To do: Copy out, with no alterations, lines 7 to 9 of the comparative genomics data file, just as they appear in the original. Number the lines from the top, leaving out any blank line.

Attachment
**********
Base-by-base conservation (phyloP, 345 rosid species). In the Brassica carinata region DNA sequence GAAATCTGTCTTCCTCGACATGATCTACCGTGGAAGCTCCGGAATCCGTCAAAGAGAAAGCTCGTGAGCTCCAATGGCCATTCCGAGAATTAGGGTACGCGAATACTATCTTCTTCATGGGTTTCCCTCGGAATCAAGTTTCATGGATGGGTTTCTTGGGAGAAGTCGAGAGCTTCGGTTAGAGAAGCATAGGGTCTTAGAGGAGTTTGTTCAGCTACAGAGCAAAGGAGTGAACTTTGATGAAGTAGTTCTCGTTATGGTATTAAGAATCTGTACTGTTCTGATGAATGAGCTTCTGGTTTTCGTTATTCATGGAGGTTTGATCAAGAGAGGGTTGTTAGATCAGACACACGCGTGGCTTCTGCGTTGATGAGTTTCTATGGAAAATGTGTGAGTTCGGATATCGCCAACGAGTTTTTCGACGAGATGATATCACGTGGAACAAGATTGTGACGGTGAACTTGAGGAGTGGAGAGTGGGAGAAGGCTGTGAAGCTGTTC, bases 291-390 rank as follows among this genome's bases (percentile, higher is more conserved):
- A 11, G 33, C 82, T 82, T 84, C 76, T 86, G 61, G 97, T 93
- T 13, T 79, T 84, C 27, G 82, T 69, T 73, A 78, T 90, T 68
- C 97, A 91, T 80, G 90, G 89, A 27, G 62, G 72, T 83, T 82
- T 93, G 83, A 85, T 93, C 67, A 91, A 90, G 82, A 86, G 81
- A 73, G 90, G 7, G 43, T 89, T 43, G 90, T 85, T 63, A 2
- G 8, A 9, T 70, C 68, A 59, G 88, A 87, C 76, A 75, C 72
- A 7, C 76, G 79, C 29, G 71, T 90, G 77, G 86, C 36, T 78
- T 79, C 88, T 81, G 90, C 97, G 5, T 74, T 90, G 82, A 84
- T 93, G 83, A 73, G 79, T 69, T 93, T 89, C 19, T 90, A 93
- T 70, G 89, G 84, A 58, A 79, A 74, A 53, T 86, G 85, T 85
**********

- G 8, A 9, T 70, C 68, A 59, G 88, A 87, C 76, A 75, C 72
- A 7, C 76, G 79, C 29, G 71, T 90, G 77, G 86, C 36, T 78
- T 79, C 88, T 81, G 90, C 97, G 5, T 74, T 90, G 82, A 84